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Issue with cardio/running

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  • Issue with cardio/running

    To begin, I'm starting the hiring process with several LE agencies, but I'm a little out of shape. I lift 4 times/week but it's been about 2 months since I've done cardio, and when I usually do cardio, I usually bike.

    Today, I went up to the local school track and ran about 1 1/2 miles. While I was running, my lower back began to hurt, and even now continues to slightly hurt (i've been home for about 1/2 hour now). I just bought new running shoes too.

    Is my back hurting because I haven't run in a while, or is there another issue?
    If I start running several times a week, do you think it will go away?


    Thanks

  • #2
    Originally posted by wdr2 View Post
    To begin, I'm starting the hiring process with several LE agencies, but I'm a little out of shape. I lift 4 times/week but it's been about 2 months since I've done cardio, and when I usually do cardio, I usually bike.

    Today, I went up to the local school track and ran about 1 1/2 miles. While I was running, my lower back began to hurt, and even now continues to slightly hurt (i've been home for about 1/2 hour now). I just bought new running shoes too.

    Is my back hurting because I haven't run in a while, or is there another issue?
    If I start running several times a week, do you think it will go away?
    There are several things you can and should do to avoid/relieve that pain:

    - get the proper shoes for your feet and running gait, and possibly even orthotics. Getting a running gait analysis done by a doc or even a reputable running shoe store (a running specific store NOT one of the big sporting goods chains).

    - stretch properly, after warming up and before working out, and post workout.

    - maintain good core strength, aka tight abs.

    - make sure you're not overdoing while starting out - try some of the beginner training programs here: http://www.runnersworld.com/channel/...tion=_*topnav*

    The plans might be especially useful:
    http://www.runnersworld.com/article/...1703-0,00.html

    http://www.runnersworld.com/article/...-203-0,00.html

    Good luck.

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    • #3
      I had the same problem when i started training a few years ago. The several years of college since hingh school sports had caught up with me. I palyed rugby in college however the biggest cardio work out i got from that was carrying the keg into the house every night....lol. I was fortunate enough to have a state trooper who owned a gym help me out. Find an experienced runner at the gym and have them take a look at how you run. i was leaning too far back and not making big enough strides. You time will improve before the pain goes away. Running works your core muscles and lower back so much differently than lifting. I thought the pain was in my back(ie spine) but upon getting a massage realized it was in the muscles that surounded the bone in my lower back and hips. I now run 4 to 6 miles a day five or so days a week at about an 8min mile pace with little problems other than fatigue at the end of the week. Ran the 1 1/2 in 10:09 last week started out at over 15 a few years ago and I am 6'2" 220. Keep runnig it will pay off. I leave for academy on sunday.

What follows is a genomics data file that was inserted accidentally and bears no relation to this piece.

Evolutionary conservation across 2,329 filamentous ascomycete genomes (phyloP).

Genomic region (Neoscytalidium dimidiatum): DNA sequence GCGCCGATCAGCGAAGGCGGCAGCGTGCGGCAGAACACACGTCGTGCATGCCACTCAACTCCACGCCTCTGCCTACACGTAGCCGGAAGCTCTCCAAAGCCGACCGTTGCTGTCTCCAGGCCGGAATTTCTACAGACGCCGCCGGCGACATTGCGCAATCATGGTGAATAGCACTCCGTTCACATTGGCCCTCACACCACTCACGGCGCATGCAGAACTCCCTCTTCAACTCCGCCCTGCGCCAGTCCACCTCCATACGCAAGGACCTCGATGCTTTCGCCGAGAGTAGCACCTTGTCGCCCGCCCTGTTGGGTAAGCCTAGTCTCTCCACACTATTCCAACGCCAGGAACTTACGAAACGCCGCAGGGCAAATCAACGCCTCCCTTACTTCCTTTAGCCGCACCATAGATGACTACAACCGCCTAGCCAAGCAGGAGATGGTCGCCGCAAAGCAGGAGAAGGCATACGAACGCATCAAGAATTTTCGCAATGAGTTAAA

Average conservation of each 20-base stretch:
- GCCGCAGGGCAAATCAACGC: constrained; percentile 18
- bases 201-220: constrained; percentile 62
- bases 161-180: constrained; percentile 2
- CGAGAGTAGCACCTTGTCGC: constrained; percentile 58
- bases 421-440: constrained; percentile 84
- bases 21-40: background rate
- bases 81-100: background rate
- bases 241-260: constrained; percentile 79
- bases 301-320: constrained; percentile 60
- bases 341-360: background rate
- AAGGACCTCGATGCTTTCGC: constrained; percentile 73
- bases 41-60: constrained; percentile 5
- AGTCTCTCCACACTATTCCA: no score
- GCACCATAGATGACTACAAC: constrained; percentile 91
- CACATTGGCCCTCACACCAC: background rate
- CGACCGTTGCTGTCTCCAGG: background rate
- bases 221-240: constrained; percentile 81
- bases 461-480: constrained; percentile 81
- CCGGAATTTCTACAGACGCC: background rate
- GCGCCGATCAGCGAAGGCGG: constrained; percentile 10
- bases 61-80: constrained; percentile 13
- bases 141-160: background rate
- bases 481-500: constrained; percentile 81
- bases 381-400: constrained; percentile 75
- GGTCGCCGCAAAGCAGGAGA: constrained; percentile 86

"I'm not racist or prejudice I hate everyone equally."

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      • #4
        Everyone, thanks for your help.

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        • #5
          I hurt my lower back a few years ago while I was running on a soft indoor track. It had been a while since I had run, and I shouldn't have pushed myself so quickly. I ended up going to a physical therapist and was out of commission for about 3 months. I wish I would have started my cardio training more GRADUALLY. Lesson learned the hard way on my part.

          That said, it took me about a year of cardio training 2 to 3 times a week to get myself ready for our academy- The Chicago Police Academy. To prepare my cardio for the various types of weather I knew I would encounter during the academy, I would run in the coldest weather during ice and snow, and I would run on the most hot/humid days in the summer. I did lots a push ups and sit ups, too. This was the training regimen that worked for me. Our academy was full of cardio training from beginning to end and for good reason: You have to have enough gas in the tank to finish someone off after the foot chase is over. Once you catch the fool a few blocks away from where the whole mess started, then the fight is on. Combine that with the physical and EMOTIONAL stress/confusion of a dangerous situation, not to mention environmental conditions ( i.e. hot humid air or cold winter air ), and cardio training makes perfect sense.

          Cardio exercises like long distance running, short sprints, a combination of distance running, stop and drop push ups, then getting back up and sprinting, and then stopping and doing elbow/knee strikes with a partner, were part and parcel of our academy for 34 weeks. It was quite the experience to say the least.

          Good luck with your training and I'm sure you'll do fine with your career.

          Be Safe Out There,

          cpd007

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